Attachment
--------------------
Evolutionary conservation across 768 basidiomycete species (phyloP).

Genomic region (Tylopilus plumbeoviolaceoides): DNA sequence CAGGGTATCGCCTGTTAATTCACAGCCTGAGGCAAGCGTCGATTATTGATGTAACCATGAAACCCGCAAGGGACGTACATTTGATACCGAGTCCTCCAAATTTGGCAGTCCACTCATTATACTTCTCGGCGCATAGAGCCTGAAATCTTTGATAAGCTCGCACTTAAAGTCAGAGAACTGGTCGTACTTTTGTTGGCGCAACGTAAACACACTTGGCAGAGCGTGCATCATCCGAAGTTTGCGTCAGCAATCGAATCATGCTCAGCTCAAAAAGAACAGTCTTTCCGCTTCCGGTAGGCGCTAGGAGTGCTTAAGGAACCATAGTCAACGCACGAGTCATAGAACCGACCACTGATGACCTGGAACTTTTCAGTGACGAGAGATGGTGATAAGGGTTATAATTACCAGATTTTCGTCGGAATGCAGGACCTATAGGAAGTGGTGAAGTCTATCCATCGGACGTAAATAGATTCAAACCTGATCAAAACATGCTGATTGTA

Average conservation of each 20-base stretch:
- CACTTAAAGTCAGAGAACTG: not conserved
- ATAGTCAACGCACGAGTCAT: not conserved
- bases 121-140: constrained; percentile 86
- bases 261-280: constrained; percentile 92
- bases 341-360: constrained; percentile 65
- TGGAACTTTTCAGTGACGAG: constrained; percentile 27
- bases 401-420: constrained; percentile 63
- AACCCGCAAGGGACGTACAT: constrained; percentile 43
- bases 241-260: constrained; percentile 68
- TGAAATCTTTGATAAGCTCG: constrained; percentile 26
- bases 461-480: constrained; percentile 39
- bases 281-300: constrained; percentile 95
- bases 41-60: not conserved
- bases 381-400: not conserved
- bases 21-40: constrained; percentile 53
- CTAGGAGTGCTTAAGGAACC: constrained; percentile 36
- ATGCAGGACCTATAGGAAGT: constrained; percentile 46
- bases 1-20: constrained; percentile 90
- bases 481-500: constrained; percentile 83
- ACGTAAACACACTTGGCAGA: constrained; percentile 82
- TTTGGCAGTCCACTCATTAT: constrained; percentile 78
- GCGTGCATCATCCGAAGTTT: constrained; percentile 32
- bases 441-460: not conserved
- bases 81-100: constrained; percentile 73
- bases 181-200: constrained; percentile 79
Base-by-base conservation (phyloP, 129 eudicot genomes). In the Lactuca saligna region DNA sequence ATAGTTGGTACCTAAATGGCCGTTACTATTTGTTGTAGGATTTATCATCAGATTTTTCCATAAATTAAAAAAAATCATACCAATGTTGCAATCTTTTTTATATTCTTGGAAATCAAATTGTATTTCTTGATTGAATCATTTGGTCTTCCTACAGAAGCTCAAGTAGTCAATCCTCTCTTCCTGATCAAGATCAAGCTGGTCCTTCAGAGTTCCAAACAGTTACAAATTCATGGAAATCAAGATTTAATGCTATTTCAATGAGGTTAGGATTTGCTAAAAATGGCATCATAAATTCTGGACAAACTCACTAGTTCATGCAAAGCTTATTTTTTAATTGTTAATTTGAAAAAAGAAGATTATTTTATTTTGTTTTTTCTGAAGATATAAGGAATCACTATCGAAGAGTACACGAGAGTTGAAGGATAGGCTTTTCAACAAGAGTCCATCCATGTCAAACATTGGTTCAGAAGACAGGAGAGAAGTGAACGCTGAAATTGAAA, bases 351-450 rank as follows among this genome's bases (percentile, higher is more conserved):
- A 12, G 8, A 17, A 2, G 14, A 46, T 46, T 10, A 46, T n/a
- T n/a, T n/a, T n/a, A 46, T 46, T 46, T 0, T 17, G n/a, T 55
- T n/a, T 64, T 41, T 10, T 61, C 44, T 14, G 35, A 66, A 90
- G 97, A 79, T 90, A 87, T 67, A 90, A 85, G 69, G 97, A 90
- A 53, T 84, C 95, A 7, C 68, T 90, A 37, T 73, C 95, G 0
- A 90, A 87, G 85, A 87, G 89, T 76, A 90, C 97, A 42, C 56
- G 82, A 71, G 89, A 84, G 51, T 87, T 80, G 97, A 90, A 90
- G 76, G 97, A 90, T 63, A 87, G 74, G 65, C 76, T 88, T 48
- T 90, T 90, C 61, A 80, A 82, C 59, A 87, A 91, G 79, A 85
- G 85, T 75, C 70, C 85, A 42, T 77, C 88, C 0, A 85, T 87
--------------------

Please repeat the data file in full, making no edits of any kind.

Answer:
Evolutionary conservation across 768 basidiomycete species (phyloP).

Genomic region (Tylopilus plumbeoviolaceoides): DNA sequence CAGGGTATCGCCTGTTAATTCACAGCCTGAGGCAAGCGTCGATTATTGATGTAACCATGAAACCCGCAAGGGACGTACATTTGATACCGAGTCCTCCAAATTTGGCAGTCCACTCATTATACTTCTCGGCGCATAGAGCCTGAAATCTTTGATAAGCTCGCACTTAAAGTCAGAGAACTGGTCGTACTTTTGTTGGCGCAACGTAAACACACTTGGCAGAGCGTGCATCATCCGAAGTTTGCGTCAGCAATCGAATCATGCTCAGCTCAAAAAGAACAGTCTTTCCGCTTCCGGTAGGCGCTAGGAGTGCTTAAGGAACCATAGTCAACGCACGAGTCATAGAACCGACCACTGATGACCTGGAACTTTTCAGTGACGAGAGATGGTGATAAGGGTTATAATTACCAGATTTTCGTCGGAATGCAGGACCTATAGGAAGTGGTGAAGTCTATCCATCGGACGTAAATAGATTCAAACCTGATCAAAACATGCTGATTGTA

Average conservation of each 20-base stretch:
- CACTTAAAGTCAGAGAACTG: not conserved
- ATAGTCAACGCACGAGTCAT: not conserved
- bases 121-140: constrained; percentile 86
- bases 261-280: constrained; percentile 92
- bases 341-360: constrained; percentile 65
- TGGAACTTTTCAGTGACGAG: constrained; percentile 27
- bases 401-420: constrained; percentile 63
- AACCCGCAAGGGACGTACAT: constrained; percentile 43
- bases 241-260: constrained; percentile 68
- TGAAATCTTTGATAAGCTCG: constrained; percentile 26
- bases 461-480: constrained; percentile 39
- bases 281-300: constrained; percentile 95
- bases 41-60: not conserved
- bases 381-400: not conserved
- bases 21-40: constrained; percentile 53
- CTAGGAGTGCTTAAGGAACC: constrained; percentile 36
- ATGCAGGACCTATAGGAAGT: constrained; percentile 46
- bases 1-20: constrained; percentile 90
- bases 481-500: constrained; percentile 83
- ACGTAAACACACTTGGCAGA: constrained; percentile 82
- TTTGGCAGTCCACTCATTAT: constrained; percentile 78
- GCGTGCATCATCCGAAGTTT: constrained; percentile 32
- bases 441-460: not conserved
- bases 81-100: constrained; percentile 73
- bases 181-200: constrained; percentile 79
Base-by-base conservation (phyloP, 129 eudicot genomes). In the Lactuca saligna region DNA sequence ATAGTTGGTACCTAAATGGCCGTTACTATTTGTTGTAGGATTTATCATCAGATTTTTCCATAAATTAAAAAAAATCATACCAATGTTGCAATCTTTTTTATATTCTTGGAAATCAAATTGTATTTCTTGATTGAATCATTTGGTCTTCCTACAGAAGCTCAAGTAGTCAATCCTCTCTTCCTGATCAAGATCAAGCTGGTCCTTCAGAGTTCCAAACAGTTACAAATTCATGGAAATCAAGATTTAATGCTATTTCAATGAGGTTAGGATTTGCTAAAAATGGCATCATAAATTCTGGACAAACTCACTAGTTCATGCAAAGCTTATTTTTTAATTGTTAATTTGAAAAAAGAAGATTATTTTATTTTGTTTTTTCTGAAGATATAAGGAATCACTATCGAAGAGTACACGAGAGTTGAAGGATAGGCTTTTCAACAAGAGTCCATCCATGTCAAACATTGGTTCAGAAGACAGGAGAGAAGTGAACGCTGAAATTGAAA, bases 351-450 rank as follows among this genome's bases (percentile, higher is more conserved):
- A 12, G 8, A 17, A 2, G 14, A 46, T 46, T 10, A 46, T n/a
- T n/a, T n/a, T n/a, A 46, T 46, T 46, T 0, T 17, G n/a, T 55
- T n/a, T 64, T 41, T 10, T 61, C 44, T 14, G 35, A 66, A 90
- G 97, A 79, T 90, A 87, T 67, A 90, A 85, G 69, G 97, A 90
- A 53, T 84, C 95, A 7, C 68, T 90, A 37, T 73, C 95, G 0
- A 90, A 87, G 85, A 87, G 89, T 76, A 90, C 97, A 42, C 56
- G 82, A 71, G 89, A 84, G 51, T 87, T 80, G 97, A 90, A 90
- G 76, G 97, A 90, T 63, A 87, G 74, G 65, C 76, T 88, T 48
- T 90, T 90, C 61, A 80, A 82, C 59, A 87, A 91, G 79, A 85
- G 85, T 75, C 70, C 85, A 42, T 77, C 88, C 0, A 85, T 87